California to Denmark in 36 hours – by air: Johnny’s travel odysseyJohnny Thorsen is a seasoned traveller, but travelling to his home Denmark recently to visit his mother for her 80th birthday proved to be a whole different experience from how it “used to be”. Navigating long haul travel in the age of COVID-19 raises a host of potential roadblocks. READ ARTICLE

From having trouble finding and booking flights the seasoned traveller highlights a whole different experience from how travelling “used to be” and that navigating long haul travel in the age of Covid-19 raises a host of potential roadblocks.

This story illustrates the variety of challenges travellers will face – but also importantly raises a number of issues, notably around the measures being taken throughout the passenger journey to adapt to health requirements.

Achieving standardisation along the whole journey is remarkably difficult. From the array of different national authorities imposing varying - and often conflicting – rules, to the myriad actors along the chain with their individual interpretations of the rules, achieving a seamless traveller-comforting process is complex. But it shows there is clear room for improvement, if travellers are to be confident enough to return in numbers.

The second report highlights the journey of a Hong Kong businessman to Shanghai for a business trip. It illustrates in detail the care the Chinese government is taking to prevent the importation of new infections, a very different experience.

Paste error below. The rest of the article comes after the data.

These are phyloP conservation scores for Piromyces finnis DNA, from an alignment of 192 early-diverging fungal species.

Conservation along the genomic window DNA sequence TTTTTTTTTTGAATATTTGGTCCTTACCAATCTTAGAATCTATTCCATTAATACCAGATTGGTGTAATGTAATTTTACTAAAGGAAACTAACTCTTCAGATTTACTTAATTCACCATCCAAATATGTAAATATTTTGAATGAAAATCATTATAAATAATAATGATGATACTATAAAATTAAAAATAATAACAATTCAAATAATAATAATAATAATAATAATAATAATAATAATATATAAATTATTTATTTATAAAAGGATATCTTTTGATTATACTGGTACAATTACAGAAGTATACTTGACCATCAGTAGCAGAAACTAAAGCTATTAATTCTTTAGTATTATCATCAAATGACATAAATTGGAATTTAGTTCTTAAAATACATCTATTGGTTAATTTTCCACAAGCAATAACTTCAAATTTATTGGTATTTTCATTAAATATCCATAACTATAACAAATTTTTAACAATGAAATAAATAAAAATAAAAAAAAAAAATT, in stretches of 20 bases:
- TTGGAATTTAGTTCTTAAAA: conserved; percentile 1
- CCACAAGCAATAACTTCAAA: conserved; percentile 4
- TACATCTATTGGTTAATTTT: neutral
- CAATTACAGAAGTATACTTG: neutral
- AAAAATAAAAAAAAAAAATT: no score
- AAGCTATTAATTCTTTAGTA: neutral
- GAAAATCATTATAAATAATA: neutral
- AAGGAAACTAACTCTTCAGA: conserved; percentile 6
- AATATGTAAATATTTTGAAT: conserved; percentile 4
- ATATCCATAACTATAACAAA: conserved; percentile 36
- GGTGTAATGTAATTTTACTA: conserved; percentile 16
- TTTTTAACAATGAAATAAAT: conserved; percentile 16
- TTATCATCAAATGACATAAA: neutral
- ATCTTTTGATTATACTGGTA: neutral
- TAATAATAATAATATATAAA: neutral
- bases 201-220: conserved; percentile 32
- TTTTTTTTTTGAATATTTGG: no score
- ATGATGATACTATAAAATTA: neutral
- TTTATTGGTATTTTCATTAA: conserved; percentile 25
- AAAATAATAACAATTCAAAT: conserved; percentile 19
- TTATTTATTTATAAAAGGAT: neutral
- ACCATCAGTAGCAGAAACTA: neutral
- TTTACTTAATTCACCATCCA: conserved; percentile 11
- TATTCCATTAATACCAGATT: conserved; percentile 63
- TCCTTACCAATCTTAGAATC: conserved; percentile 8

Hong Kong to Shanghai in 12 hours - by air. A business travel odysseyThe blow by blow story which follows is of a Hong Kong businessman's travel to Shanghai for a business trip. It illustrates in detail the care the Chinese government is taking to prevent the importation of new infections. READ ARTICLE

China - and most Asia Pacific countries - have experienced second waves of infection as they relaxed lockdown rules and even allowed foreign entry. They have since adopted a much more cautious approach to opening up and many still impose strict quarantine requirements, even where, as in this case, the travel is specifically approved for business reasons.

The two experiences side by side illustrate the vast difference in approach between jurisdictions to combatting the spread of coronavirus – and the mountain that remains to be climbed before the international air travel experience can be harmonised.

With around 150 countries imposing entry quarantine conditions, clearly it will be a considerable time before the pre-2020 airline networks can be reconstituted. But it will be vital – if only to provide comfort to encourage passengers back into the air – to develop global norms for ensuring health and safety throughout the entire travel journey.

Right now travel is no fairy tale, but hopefully with the knowledge of what we can expect it can ease any concerns for corporate travellers to start flying again.